Existing since Federation, Melbourne Ports has been held by the Labor Party since 1906 and has had only five members in 107 years. Labor had a swing of 6% against it in the 2013 election and Michael Danby was re elected with the help of preferences. The seat is now marginal and will again be decided by what preference deals are made between parties.
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Tram bells ring as they stop just long enough for passengers to board or disembark. Cars weave through the maze of intersecting streets, headed somewhere. A line of buildings tower above, their shadows ever-present.
Interweaving, overlapping colours harmonise and clash; the lines compete for space but remain resolutely unified. These are the graffiti walls of St Kilda Junction.
St Kilda Junction bridges the city and the suburbs and in many ways this reflects the ever-changing, diverse inner metropolitan electorate of Melbourne Ports, founded at Federation.
Speaking to residents in the central thoroughfare, Glenhuntly Road to learn what issues matter most to them, it was clear that education is always important. According to Elsternwick Sussan Retailer Corinne, it is always their “first thought.”.
Around 800 children live in the growing inner-city suburb of South Melbourne, but with no local primary schools, Port Phillip’s schools are pressured past capacity to accommodate.
And while schools are a state government responsibility, funding is granted by the federal government and voter concern about the issue often plays out in federal elections.
“We’ve got double story portables, possibly more on the way”, says Peter Martin, principal of Port Melbourne Primary School, told ABC News in March. ‘We’ve got to use the park over the road at lunchtime because we don’t fit here.”
The primary school has 760 children enrolled and next year this is to grow to 800. For the short term, adjustments have been made so year levels have breaks at different times to allow kids the space to run around and play. But such arrangements are temporary fixes.
The imminent Fisherman’s Bend Urban renewal developments will only escalate matters, with the project expected to attract 80,000 new residents. The current educational infrastructure is not equipped to absorb such numbers.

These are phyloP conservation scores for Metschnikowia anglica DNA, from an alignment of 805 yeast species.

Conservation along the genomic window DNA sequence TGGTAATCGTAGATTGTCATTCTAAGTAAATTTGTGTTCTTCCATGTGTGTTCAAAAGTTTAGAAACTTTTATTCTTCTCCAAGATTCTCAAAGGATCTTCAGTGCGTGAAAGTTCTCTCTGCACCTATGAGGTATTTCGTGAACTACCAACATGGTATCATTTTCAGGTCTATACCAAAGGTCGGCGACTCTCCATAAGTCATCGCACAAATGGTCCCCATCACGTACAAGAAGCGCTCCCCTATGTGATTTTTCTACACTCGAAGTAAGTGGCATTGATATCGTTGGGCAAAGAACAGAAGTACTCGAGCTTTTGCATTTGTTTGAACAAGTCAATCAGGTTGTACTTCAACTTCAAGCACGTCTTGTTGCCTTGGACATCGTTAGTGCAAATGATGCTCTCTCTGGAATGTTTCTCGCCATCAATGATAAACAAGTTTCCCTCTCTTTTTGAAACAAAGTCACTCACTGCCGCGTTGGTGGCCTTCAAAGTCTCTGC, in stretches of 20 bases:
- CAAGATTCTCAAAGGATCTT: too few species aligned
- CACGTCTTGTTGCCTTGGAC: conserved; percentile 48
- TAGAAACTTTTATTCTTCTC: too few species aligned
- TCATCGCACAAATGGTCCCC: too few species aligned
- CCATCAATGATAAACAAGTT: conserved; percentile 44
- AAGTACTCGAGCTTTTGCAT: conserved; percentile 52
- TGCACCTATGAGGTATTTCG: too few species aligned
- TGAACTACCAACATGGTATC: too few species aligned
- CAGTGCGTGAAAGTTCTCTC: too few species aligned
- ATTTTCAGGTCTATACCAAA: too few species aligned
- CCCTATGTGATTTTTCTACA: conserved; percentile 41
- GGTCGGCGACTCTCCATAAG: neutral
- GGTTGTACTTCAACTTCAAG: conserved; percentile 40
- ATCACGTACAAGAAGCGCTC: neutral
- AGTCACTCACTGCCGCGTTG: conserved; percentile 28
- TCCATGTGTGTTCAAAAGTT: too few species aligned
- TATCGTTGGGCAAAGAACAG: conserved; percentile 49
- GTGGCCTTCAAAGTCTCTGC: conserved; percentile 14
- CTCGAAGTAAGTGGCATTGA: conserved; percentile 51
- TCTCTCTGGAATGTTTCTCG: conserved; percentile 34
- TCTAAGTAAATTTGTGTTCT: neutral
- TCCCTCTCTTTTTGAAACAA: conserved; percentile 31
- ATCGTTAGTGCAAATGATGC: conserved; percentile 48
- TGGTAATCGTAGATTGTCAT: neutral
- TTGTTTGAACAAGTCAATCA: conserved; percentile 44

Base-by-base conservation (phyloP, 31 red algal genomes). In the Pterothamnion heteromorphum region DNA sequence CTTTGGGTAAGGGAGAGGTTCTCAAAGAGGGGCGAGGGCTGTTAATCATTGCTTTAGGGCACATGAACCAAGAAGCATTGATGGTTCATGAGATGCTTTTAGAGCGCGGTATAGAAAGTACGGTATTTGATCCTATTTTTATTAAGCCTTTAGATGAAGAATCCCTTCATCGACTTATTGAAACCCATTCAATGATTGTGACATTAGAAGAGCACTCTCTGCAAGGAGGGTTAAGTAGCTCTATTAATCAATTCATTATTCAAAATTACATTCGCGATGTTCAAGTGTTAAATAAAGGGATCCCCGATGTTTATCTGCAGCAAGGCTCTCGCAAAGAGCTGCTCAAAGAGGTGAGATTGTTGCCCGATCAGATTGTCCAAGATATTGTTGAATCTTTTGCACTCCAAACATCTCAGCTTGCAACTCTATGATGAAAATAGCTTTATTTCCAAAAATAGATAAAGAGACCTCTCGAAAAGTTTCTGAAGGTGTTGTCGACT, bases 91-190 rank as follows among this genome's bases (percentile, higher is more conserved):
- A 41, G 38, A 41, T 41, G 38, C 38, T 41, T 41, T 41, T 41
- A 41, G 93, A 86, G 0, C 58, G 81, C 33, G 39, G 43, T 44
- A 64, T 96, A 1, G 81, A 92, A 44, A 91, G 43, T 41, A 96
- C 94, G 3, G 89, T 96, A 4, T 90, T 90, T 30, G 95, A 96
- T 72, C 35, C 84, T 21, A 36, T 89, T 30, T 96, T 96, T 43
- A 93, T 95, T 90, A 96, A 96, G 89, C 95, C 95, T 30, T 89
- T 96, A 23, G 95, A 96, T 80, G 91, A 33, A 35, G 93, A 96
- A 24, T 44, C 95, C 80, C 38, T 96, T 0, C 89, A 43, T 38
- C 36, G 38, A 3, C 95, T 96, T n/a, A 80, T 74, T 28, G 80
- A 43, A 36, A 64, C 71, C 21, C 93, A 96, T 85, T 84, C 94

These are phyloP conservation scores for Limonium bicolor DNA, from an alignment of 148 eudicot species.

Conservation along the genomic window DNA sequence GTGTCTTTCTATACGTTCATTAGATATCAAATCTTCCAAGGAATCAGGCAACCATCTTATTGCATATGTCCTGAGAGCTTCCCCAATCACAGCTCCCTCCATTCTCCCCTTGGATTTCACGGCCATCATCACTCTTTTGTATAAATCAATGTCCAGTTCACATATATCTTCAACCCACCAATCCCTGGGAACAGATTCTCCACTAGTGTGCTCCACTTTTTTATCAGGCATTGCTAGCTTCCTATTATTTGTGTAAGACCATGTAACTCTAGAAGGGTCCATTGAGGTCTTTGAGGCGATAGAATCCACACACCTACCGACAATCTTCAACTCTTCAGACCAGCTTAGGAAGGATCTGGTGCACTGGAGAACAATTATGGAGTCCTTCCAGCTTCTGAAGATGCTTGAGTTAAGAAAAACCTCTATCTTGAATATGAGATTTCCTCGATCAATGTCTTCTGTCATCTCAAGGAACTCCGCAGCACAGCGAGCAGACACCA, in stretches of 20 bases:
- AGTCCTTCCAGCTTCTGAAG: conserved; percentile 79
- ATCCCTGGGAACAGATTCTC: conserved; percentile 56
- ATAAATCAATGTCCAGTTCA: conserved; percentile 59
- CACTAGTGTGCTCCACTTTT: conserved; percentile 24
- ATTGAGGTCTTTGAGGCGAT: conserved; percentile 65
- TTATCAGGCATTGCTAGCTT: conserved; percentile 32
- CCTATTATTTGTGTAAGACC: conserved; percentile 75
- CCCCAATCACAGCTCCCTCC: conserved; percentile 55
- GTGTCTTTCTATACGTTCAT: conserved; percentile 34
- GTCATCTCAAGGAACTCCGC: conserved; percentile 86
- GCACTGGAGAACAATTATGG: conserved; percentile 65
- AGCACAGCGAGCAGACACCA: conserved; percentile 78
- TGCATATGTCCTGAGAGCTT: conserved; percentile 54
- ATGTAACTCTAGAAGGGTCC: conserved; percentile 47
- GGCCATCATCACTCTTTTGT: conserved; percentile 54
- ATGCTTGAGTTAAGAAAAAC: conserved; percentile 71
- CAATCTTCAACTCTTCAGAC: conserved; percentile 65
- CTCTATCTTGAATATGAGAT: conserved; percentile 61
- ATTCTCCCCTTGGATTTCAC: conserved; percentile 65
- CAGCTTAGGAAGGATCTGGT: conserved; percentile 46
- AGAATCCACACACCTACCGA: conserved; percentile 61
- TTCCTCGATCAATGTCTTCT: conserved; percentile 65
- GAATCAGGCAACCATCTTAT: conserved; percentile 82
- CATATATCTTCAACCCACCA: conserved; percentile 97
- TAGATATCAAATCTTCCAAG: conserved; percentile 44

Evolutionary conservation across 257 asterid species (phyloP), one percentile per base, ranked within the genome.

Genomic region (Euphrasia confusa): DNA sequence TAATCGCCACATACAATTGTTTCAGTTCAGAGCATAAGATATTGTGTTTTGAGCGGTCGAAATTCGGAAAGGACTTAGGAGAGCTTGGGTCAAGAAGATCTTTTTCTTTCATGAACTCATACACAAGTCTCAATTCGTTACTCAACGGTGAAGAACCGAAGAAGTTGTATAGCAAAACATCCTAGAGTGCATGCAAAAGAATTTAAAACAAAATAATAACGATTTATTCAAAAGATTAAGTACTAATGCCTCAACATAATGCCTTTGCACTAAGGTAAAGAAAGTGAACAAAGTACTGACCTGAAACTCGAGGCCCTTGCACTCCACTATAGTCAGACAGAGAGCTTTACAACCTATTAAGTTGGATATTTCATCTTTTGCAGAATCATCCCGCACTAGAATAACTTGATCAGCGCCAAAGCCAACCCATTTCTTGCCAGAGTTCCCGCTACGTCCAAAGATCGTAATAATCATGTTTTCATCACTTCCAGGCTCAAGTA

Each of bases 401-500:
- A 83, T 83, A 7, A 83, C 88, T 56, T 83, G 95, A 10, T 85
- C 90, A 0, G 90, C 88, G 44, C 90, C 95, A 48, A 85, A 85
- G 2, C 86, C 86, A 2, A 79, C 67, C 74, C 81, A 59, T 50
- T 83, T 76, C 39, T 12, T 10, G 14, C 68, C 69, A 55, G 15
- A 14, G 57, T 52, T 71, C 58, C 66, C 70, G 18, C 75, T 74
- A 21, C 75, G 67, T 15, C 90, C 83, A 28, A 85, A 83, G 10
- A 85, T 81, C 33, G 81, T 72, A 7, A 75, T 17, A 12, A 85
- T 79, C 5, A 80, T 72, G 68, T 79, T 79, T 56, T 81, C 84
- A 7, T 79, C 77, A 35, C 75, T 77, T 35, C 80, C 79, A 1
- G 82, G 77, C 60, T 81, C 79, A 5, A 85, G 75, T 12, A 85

Two schools are in development to be completed by 2018. One is a six-storey vertical primary school on Ferrars St; the other is the South Melbourne Park Primary School, to be built in a heritage-listed building in Albert Park. However, said Port Phillip Councillor Serge Thomann, “We need the new places now and also new places in the future.” So the new schools will act to alleviate the pressure of current crowding, but leaves future concerns unanswered.
“The planning has not been done well over the years,” Thomann says. "This should not have happened.”
New schools need to be constantly built to keep up with swelling population and the contemporary birth rate. On the other hand, planning for new school sites competes with developers for available land. Bulldozers sideline education, and this comes at cost.
Melbourne Ports residents value “equal opportunity for education, not just for the wealthy,” Ettie Rosenblum of Caulfield North told UniPollWatch.
“No matter from private or public, every child’s education needs to be prioritised.”
The electorate contains a diverse mix of demographics, identities and political ideologies, but it is this unique landscape that gives Melbourne Ports its endearing character.
Melbourne Ports includes the high-density housing of Southbank, South Wharf and parts of Docklands. It has a vibrant Jewish community in the south-eastern suburbs of Caulfield and Balaclava. The open spaces of Middle Park, Albert Park and Elwood are home to established middle class neighbourhoods. St Kilda has an outspoken LGBT community and a large number of young adult residents who enjoy the nightlife of Acland Street.
From the outside, Melbourne Ports is a safe Labor seat and nothing else, but closer examination suggests some chinks in its armour.
In the past, Melbourne Ports was home to working class voters who for decades secured the seat for Labor.
This has progressively changed. Redistribution in 1990 extended the boundary eastward to the Liberal-voting Caulfield and so has made the seat more marginal. Continuing gentrification around Port Melbourne and South Melbourne have displaced the founding residents and attracted young professionals to move into high rises. The original ethos of the industrial suburb was levelled for more economical developments.
On a two-party preferred basis, Labor retained Melbourne Ports by 7.9% in 2013. Having receiced fewer first-preference votes than his Liberal opponent Kevin Ekendahl, Labor incumbent MP Michael Danby relies upon Greens preference voters to retain the seat. A strong challenge from Liberal candidate Owen Guest has some doubting the safety of the seat for Labor, which has held it for 100 years.
The Greens also view Melbourne Ports as a winnable seat. The party hopes to jump in front of Labor on first preferences, “if not this election, then the next”, says candidate Stephanie Hodgins-May.
The graffiti of St Kilda Junction with its contrasts and conflicts, changed through the contribution of time, and a back-drop to the transport and buildings around it, is a perfect metaphor for the electorate. A colourful melting pot of varying views and issues that make for an interesting key contest in this election.